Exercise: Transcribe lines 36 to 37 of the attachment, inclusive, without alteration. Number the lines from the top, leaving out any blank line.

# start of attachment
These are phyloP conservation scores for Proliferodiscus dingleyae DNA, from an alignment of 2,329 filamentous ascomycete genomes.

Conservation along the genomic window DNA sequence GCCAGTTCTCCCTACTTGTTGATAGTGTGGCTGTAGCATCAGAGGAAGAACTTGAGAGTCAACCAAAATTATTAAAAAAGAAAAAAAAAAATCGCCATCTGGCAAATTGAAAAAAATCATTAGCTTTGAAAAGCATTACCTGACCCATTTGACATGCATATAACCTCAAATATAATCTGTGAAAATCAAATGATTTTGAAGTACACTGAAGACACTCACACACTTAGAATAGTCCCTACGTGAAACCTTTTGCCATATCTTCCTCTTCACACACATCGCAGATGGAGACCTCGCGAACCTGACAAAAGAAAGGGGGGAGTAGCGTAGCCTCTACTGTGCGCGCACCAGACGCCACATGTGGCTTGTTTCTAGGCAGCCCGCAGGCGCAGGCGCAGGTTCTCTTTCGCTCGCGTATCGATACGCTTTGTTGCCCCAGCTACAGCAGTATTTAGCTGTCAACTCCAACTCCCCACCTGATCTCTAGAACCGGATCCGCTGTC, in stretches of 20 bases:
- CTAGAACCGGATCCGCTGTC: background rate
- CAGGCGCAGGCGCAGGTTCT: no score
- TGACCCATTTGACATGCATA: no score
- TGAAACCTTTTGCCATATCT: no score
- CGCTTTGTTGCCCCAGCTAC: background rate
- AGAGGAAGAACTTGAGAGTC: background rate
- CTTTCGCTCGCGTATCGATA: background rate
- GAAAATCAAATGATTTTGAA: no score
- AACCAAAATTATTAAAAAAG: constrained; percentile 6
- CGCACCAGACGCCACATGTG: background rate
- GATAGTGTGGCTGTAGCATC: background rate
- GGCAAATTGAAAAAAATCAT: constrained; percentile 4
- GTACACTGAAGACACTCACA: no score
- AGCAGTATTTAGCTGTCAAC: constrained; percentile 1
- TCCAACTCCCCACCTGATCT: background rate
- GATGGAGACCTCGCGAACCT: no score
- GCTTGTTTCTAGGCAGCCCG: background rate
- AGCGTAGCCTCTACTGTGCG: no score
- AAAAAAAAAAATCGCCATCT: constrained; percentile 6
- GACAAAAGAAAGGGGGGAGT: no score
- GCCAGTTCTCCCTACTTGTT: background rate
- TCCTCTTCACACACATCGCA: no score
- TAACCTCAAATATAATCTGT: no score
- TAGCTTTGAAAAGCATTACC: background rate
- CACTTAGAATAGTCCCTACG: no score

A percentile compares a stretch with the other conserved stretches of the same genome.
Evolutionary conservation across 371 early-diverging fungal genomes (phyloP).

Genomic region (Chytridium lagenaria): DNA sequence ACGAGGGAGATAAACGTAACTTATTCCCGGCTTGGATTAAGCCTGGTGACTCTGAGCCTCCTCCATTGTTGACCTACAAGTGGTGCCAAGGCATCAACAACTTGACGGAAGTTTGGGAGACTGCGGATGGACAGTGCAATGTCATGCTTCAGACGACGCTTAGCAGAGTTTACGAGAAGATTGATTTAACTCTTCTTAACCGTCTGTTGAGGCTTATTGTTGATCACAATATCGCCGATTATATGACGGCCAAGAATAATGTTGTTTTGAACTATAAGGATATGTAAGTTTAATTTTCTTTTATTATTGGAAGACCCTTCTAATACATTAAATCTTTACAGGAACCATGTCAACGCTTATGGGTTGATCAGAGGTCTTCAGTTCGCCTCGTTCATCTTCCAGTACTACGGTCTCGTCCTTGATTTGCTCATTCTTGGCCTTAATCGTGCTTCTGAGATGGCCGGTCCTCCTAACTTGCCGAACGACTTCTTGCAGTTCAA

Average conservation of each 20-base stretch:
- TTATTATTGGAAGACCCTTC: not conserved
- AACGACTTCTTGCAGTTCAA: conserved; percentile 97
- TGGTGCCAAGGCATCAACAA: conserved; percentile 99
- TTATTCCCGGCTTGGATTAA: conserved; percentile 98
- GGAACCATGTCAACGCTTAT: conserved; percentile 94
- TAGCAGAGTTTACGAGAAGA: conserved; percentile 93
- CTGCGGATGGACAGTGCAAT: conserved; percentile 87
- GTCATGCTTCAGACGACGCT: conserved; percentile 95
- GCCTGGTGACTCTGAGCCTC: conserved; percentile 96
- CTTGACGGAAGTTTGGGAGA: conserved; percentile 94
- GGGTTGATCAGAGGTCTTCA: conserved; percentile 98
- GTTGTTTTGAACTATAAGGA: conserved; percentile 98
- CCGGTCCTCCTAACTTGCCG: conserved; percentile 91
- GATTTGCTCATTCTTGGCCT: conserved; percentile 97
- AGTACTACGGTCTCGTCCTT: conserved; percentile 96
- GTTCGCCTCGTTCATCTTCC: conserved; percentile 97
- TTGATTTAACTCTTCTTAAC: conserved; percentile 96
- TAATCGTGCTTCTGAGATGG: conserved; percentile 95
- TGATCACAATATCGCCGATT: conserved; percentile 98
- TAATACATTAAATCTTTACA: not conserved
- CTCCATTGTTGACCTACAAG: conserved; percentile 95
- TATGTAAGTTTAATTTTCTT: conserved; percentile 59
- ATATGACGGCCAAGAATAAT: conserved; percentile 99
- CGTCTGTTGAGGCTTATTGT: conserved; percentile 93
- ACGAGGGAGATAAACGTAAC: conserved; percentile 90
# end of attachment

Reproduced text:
- GGAACCATGTCAACGCTTAT: conserved; percentile 94
- TAGCAGAGTTTACGAGAAGA: conserved; percentile 93